Boyhood Ellar Coltrane, Patricia Arquette, Ethan Hawke. Directed by Richard Linklater. Rated R. Opens Friday.
By now, odds are you’ve heard the story of Boyhood’s unique creation—of how director Richard Linklater, who’d memorably captured the passing of time in his Before trilogy (Sunrise, Sunset, Midnight), spent 12 years shooting the movie, a little bit each summer, in order to observe its protagonist as he grows from a rambunctious 6-year-old into a college freshman. And maybe you’re harboring a little polite skepticism about whether that approach really amounts to much more than a cute gimmick. Is Boyhood the cinematic equivalent of one of those photo sets that turn up online with some regularity, showing the same family members or friends recreating the same pose multiple times over a period of many years? Those can be fascinating, to be sure, but they don’t take nearly three hours—Boyhood’s running time—to flip through.
As it turns out, the most surprising thing about this superb film is how little it feels like a stunt. Linklater doesn’t make a big deal out of the annual leap forward—often, it takes a moment to register that another year has passed since the previous scene—and he’s deliberately omitted most of the obvious signposts one would expect from a literal coming-of-age story. Mason (long-gestating newcomer Ellar Coltrane) doesn’t have his first kiss onscreen, much less lose his virginity, and there’s relatively little drama involving his divorced parents, played by Patricia Arquette and Ethan Hawke. Instead, Boyhood is a compendium of glancing, offhand moments of the sort in which Linklater has specialized throughout his career. Indeed, by the end of the movie, Mason has turned into a young man who’d look right at home in 1991’s Slacker.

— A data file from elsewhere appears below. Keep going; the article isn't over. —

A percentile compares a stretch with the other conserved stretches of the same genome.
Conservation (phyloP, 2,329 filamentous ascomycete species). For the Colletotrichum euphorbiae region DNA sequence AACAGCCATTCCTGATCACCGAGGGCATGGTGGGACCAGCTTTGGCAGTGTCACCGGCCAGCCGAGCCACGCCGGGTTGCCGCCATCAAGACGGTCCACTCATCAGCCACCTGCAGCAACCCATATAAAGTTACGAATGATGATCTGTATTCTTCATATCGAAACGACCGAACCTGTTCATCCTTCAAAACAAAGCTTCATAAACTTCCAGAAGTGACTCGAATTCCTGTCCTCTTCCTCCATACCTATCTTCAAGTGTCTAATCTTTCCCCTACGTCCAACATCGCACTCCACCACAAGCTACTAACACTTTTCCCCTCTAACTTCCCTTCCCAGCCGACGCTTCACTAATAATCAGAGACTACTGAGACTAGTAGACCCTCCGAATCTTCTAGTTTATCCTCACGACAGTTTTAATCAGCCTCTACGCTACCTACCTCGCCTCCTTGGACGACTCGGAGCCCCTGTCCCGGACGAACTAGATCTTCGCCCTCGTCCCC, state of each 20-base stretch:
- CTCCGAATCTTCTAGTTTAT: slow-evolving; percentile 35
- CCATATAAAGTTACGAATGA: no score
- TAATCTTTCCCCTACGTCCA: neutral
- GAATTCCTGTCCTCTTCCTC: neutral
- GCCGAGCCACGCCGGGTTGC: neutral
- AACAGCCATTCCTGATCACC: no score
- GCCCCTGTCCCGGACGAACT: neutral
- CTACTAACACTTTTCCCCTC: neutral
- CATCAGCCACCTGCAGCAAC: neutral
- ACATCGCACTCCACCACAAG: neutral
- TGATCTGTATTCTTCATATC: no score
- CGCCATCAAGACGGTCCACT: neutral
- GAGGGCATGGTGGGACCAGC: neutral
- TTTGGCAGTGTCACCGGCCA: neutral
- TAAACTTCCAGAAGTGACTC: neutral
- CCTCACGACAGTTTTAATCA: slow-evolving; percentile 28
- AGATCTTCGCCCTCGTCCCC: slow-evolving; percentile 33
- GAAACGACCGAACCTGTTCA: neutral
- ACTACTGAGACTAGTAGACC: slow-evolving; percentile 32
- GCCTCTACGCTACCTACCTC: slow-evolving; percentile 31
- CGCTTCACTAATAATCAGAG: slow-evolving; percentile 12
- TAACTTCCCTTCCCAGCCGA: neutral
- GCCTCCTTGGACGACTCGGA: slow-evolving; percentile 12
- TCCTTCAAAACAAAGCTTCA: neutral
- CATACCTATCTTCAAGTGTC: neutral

Those who demand a strong plot from their movies, with clear forward motion toward a discernible goal, will likely be frustrated by Boyhood, which ambles along at the unhurried pace of ordinary life. Thing is, though, the film falters most on the rare occasions when it takes a stab at more conventional drama. One year is dominated by Mason’s drunken, abusive stepfather (Marco Perella), whose angry tirades threaten the delicate balance that had been established. Such overt conflict is unnecessary—watching Mason learn to navigate the currents of ordinary relationships and develop his own distinct personality is a pleasure in itself. Mom and Dad, likewise, make excellent company as they make their bumpy way across a decade and change, as does their other child, Samantha (Lorelei Linklater, the director’s daughter), who’s so vivid that she deserves a three-hour Girlhood of her own. Sure, it’s amazing to watch Coltrane blossom, but you can see that happen in the trailer, in a matter of seconds. Despite being conceived as a long-form project, Boyhood stays grounded in the present at all times, and that’s its secret weapon.